The National Air and Space Intelligence Center will bolster its ranks with “a few hundred” more personnel at Wright-Patterson in upcoming years, the intelligence unit’s commander said.
Cyber experts and data scientists are two key demand areas NASIC at its Wright-Patterson headquarters will be needed to meet national security demands to assess air, space and cyber threats to the Air Force, according to Col. Sean P. Larkin, agency commander.
“The NASIC workforce is absolutely growing,” he said in a rare interview.
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He declined to comment specifically how many more personnel might be added, but they will in part focus on “emerging and disruptive technologies” such as artificial intelligence and hypersonic weapons “because it’s those things that are coming down the pike that are changing the way our adversaries fight.”
“It goes without saying that there’s a very significant cyber threat from a large number of our adversaries and, of course, that’s the thing about this being a very diffuse threat is you don’t have to be a nation-state to pose a cyber threat,” he added.
Among key intelligence areas, the secretive agency assesses potential ballistic missile threats from nations such as North Korea and Iran.
NASIC intelligence data is in strong demand among the nation’s top political and military leaders, from the White House and the Pentagon to troops on the front lines, agency officials have said. The agency provides predictive intelligence – a process that observes, assesses, models and predicts.
“They want to talk to somebody who’s been doing this for maybe 10, 20, 30 years because that’s the kind of deep expertise we have here,” Larkin said.
“I’ll tell you that’s one of the best things I get to do as the NASIC commander is to see a deep expert talk to a four-star general or talk to a national policy maker or a congressman and really see how the analysis that we do here in Dayton, Ohio influences strategy policy and gives our leadership a decision advantage,” he said.
The intelligence agency with about a $350 million budget has a workforce of 3,100 military service members and civilian employees at Wright-Patterson. Since the Sept. 11, 2001, terrorist attacks on New York and Washington, NASIC has grown by about half, the agency has said.
“We’ve seen significant growth since 2000 and we do have projected out additional growth,” he said.
China, Russia ‘making significant advances’
A growing number of sophisticated threats in air and space and the cyber domain has pushed up demand for intelligence data, according to Todd Harrison, director of the Aerospace Security Project at the Center for Strategic and International Studies in Washington, D.C.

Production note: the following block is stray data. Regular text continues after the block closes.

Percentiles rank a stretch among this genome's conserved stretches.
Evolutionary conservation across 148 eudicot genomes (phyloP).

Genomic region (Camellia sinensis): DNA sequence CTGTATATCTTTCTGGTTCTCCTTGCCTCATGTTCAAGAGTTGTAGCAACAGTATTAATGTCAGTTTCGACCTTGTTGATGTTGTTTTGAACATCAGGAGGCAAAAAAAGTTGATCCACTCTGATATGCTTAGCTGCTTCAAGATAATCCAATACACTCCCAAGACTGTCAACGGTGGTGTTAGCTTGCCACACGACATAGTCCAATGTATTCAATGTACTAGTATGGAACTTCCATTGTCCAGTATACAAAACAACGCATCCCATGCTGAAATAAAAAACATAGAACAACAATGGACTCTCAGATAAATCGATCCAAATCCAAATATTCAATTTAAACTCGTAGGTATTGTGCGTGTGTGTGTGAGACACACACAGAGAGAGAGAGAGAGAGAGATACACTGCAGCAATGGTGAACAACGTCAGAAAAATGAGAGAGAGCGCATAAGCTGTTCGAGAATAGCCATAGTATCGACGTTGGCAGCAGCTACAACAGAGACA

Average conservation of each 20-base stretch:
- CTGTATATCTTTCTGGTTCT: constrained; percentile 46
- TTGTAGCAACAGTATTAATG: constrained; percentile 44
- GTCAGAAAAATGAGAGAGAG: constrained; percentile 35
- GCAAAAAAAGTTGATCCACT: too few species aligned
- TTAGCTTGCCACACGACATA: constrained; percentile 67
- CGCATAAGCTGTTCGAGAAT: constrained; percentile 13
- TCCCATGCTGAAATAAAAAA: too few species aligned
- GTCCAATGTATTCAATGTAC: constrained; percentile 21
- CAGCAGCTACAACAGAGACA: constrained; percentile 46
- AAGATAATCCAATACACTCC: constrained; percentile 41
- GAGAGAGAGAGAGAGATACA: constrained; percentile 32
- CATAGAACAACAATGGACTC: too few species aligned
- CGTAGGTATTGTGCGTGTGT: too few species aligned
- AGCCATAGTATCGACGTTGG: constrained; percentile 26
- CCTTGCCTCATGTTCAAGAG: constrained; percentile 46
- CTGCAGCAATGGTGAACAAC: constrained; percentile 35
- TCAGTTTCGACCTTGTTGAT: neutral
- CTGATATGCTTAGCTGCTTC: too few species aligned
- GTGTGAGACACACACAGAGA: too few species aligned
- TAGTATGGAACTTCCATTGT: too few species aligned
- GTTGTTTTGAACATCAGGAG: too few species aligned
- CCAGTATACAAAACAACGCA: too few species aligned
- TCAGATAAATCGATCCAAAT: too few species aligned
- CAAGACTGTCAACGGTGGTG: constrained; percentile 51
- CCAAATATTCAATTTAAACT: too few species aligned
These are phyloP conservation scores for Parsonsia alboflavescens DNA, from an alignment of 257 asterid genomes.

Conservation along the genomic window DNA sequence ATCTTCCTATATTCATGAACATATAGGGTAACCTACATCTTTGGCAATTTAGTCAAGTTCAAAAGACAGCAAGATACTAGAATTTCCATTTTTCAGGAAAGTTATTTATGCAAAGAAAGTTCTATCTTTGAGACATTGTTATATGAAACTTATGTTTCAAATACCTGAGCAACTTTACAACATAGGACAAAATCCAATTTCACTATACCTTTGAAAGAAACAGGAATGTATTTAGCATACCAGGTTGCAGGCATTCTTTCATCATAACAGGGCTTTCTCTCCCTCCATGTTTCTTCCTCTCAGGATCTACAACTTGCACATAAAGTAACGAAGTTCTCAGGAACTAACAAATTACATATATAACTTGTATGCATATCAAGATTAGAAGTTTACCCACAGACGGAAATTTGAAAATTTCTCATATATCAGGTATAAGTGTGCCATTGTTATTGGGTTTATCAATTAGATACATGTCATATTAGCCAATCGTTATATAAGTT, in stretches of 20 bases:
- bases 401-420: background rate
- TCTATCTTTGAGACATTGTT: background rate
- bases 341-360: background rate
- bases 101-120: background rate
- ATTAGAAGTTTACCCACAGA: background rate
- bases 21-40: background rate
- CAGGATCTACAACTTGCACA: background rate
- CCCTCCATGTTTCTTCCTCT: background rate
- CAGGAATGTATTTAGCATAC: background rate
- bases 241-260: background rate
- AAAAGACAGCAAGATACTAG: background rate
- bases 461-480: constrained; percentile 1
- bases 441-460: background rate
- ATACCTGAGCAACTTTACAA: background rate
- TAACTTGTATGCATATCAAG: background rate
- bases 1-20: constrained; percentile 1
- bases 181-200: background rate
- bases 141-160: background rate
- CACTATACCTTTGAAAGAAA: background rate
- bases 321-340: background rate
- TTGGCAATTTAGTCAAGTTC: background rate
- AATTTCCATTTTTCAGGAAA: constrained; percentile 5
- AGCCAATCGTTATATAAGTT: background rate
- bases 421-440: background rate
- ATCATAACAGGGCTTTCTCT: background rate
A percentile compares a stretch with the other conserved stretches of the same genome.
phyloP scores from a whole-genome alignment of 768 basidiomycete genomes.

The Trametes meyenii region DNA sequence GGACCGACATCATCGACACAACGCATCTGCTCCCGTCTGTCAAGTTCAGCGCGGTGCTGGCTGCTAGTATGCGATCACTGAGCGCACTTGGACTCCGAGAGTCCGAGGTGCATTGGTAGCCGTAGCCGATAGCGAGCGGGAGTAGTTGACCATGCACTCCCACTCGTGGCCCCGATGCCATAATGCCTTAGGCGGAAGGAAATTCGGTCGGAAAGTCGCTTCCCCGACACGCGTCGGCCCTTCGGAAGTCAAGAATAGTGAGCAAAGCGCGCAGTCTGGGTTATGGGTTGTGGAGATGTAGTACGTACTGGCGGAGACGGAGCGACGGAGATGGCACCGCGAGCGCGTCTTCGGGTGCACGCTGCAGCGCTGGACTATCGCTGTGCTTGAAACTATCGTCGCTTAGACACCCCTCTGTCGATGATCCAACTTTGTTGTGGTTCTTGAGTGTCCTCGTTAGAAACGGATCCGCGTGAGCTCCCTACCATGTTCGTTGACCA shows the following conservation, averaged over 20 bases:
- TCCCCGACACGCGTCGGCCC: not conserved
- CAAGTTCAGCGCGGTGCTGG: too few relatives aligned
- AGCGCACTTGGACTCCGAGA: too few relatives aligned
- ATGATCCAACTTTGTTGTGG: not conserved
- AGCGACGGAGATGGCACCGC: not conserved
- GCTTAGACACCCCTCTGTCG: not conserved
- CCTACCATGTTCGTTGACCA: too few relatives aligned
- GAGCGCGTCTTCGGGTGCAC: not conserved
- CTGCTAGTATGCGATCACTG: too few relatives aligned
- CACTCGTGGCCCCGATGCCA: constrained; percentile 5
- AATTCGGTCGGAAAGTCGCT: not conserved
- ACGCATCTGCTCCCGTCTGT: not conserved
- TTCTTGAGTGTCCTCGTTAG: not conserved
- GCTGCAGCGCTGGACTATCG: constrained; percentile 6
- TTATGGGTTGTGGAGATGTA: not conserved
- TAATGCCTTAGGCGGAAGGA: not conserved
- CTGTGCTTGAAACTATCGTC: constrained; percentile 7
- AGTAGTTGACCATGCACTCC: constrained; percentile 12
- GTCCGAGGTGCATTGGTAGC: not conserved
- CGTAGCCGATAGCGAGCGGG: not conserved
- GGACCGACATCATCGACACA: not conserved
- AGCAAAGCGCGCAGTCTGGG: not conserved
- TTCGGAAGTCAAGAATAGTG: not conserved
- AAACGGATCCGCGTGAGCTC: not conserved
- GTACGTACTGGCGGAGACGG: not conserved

“China and Russia are making significant advances in these areas, and the barrier-to-entry for some of these technologies is lower, which allows lesser powers to also pose a more significant threat,” he wrote in an email.
More nations are fielding space-based capabilities as the price tag of satellites and the cost to launch them into orbit drops. “We are also seeing the proliferation of technologies that can disrupt or degrade our capabilities in space and cyber, such as jammers and more sophisticated hacking tools,” Harrison said.
NASIC is in the midst of a $29.5 million building a new 58,000-square-foot Foreign Materials Exploitation facility, doubling lab space, to further understand adversaries capabilities, Larkin said.
Historically, the facility has dissected captured foreign technology, from missiles to MiGs, to understand an adversary’s capabilities.
“Foreign material exploitation is a capability we have had our entire history and through a variety of means our nation has been able to recover adversary equipment,” he said.
This year marks the agency’s centennial since its predecessor, the foreign data section of the aircraft engineering division, opened at McCook Field in Dayton in 1917.
“We’ve been looking at airplanes almost as long as there’s been airplanes,” he said. “As our adversaries have developed additional capabilities, as they’ve moved into space and into long-range ballistic missiles and into cyber, we’ve adapted and innovated and gone forward to understand and characterize those threats.”
Larkin marks his third tour within the walls of the agency he started at as a young lieutenant. After he finished a fellowship with the Council on Foreign Relations in New York, he took the reins as NASIC leader in May.
“I was just really heartened to see how much progress we had made,” he said. “But at the same time, we realize how much farther we had to go because the threats that we strive to understand, the capabilities that our adversaries develop, they’re constantly changing and the technology that’s driving all that, a lot of that is in the private sector, a lot of it is getting widely proliferated, and so we have to continually adapt to overcome and to understand those threats. It’s a never-ending struggle.”
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